Moto Guzzi does things its own way. From the longitudinal V-twin to the shaft drive, the Mandello Del Lario brand marches to the beat of its own drum. Guzzi’s Griso 1100 encapsulated that idea when it hit the market in 2005. Challenging the naked bikes of the mid-aughts, the Griso mixed muscle cruiser lines and old-school roadster touches to stand apart from the competition.
When custom shop Officine Sbrannetti got ahold of a 2005 Griso, they knew they had to preserve that unique Moto Guzzi quality. Based in La Spezia, Italy, the custom garage is only 176 miles away from the Griso’s birthplace, but they took the Goose to new heights with the Caffe’ Lungo project.
Starting with the subframe, Officine Sbrannetti tore away the chunky side panels and added a looped rear-end with an integrated LED taillight. The change is equal parts modern and vintage, but it’s 100 percent class. Continuing that theme, the team discarded the cast wheels for a wire-spoked wheelset but shod them in Dunlop’s SportSmart tires.
Putting that grippy rubber to good use, a new Ohlins fork and a monoshock transplanted from an Aprilia RSV 1000 R make the Griso much lighter on its feet. The team also plucked the headlight from an MV Agusta Brutale and bolted it to that new front end. That modern look is matched by the high-performance Brembo calipers added to the build as well.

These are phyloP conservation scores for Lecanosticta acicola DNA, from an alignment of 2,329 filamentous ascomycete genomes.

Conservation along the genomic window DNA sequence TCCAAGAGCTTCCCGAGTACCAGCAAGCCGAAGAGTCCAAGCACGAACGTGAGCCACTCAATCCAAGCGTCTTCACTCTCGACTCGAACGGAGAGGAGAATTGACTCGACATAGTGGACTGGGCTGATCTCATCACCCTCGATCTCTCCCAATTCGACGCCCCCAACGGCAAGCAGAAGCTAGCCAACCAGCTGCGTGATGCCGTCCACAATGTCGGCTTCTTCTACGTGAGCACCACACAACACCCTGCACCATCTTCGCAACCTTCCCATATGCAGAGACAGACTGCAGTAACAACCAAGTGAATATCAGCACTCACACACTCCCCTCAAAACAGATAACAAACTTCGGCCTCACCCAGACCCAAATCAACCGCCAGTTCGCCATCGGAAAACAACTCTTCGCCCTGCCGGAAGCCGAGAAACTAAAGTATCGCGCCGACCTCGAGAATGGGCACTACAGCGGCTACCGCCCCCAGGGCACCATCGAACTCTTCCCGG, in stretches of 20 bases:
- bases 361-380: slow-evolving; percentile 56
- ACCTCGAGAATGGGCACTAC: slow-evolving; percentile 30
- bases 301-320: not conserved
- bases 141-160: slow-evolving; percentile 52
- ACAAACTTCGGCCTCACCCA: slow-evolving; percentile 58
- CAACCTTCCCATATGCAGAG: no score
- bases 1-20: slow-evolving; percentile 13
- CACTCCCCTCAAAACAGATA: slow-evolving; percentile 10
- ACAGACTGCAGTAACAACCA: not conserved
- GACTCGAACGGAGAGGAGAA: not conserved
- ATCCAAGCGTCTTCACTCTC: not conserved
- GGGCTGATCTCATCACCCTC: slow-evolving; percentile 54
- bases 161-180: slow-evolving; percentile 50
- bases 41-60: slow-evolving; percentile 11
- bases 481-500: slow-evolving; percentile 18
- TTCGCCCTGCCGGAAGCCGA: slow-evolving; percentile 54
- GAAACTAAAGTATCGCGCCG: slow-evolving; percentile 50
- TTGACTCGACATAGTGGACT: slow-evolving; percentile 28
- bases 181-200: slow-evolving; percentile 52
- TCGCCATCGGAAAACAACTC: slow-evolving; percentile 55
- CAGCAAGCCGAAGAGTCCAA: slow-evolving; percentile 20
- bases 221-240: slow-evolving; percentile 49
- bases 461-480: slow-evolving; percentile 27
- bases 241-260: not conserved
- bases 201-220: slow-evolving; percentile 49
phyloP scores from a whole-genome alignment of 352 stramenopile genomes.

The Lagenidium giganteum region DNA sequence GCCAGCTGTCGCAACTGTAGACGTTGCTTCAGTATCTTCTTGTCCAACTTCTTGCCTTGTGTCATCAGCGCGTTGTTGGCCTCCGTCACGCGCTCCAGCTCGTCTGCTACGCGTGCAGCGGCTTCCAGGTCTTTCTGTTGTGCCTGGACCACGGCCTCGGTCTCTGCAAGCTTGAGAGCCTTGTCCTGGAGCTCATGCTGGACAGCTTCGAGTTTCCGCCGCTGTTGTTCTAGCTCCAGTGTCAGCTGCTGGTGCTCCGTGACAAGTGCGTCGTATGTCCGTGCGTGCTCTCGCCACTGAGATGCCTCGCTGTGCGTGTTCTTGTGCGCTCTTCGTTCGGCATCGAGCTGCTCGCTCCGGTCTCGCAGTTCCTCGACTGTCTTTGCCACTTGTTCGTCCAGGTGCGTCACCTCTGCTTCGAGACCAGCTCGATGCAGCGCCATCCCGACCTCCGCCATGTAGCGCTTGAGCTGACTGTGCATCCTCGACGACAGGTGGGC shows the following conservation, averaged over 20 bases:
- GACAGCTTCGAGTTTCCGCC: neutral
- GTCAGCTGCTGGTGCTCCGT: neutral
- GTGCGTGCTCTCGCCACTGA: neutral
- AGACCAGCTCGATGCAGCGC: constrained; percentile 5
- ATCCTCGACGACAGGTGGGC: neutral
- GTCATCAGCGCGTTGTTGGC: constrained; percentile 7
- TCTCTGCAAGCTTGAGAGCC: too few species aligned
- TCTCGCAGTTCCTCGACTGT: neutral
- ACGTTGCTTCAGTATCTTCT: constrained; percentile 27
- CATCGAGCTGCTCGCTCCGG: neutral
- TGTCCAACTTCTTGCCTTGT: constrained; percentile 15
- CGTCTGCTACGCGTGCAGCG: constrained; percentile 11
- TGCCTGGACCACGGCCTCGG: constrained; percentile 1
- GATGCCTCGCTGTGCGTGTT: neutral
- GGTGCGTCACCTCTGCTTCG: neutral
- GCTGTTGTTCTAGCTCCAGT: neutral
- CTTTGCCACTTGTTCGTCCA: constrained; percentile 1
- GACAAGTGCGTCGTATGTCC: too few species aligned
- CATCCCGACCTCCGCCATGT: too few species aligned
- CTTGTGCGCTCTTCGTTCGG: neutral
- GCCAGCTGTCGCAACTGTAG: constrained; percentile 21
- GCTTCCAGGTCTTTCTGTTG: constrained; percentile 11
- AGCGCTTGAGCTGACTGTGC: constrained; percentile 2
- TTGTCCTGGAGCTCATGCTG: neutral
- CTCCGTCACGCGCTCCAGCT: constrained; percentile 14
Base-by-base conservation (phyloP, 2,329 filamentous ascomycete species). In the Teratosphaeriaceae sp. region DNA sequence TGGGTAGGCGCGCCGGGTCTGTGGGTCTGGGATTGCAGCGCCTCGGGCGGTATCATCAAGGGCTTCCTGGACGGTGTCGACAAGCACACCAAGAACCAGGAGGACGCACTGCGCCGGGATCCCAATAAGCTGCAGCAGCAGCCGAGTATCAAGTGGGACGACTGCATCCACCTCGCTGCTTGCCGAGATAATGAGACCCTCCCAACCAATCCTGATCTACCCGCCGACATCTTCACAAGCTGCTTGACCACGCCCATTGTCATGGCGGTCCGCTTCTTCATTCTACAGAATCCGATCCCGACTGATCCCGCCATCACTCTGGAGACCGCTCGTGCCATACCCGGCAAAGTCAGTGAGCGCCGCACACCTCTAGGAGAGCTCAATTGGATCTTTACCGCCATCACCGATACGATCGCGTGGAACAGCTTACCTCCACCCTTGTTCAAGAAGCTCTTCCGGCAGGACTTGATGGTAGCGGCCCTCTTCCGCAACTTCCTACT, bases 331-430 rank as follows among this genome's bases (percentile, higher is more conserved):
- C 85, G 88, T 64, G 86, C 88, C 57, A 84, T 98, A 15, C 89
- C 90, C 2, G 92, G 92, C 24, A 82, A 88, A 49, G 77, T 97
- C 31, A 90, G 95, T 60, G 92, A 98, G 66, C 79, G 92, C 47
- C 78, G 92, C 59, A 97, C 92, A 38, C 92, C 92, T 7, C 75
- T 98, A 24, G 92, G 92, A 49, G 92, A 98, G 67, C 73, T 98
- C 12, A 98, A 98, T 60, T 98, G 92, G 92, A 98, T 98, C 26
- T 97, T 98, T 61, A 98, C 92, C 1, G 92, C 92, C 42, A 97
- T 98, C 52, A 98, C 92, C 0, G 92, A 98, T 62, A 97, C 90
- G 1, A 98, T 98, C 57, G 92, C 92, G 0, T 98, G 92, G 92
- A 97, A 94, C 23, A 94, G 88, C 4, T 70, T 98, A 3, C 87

Next, the garage relocated the radiator to a more traditional mounting spot, freeing up the transverse V-twin to receive a two-into-two megaphone exhaust system. The simple yet elegant pipes add a new level of symmetry to the Griso along with some extra bark. Streamlined panels under the gas tank also fully exposed the Moto Guzzi cylinder heads, putting the 1,064cc V-twin on full display.
In the cockpit, a burnished brown leather saddle added an air of sophistication while the MotoGadget gauge opted for futuristic simplicity. Yes, the Caffe’ Lungo is a mix of old and new, muscle and elegance, but it still retains the unique qualities of a Moto Guzzi.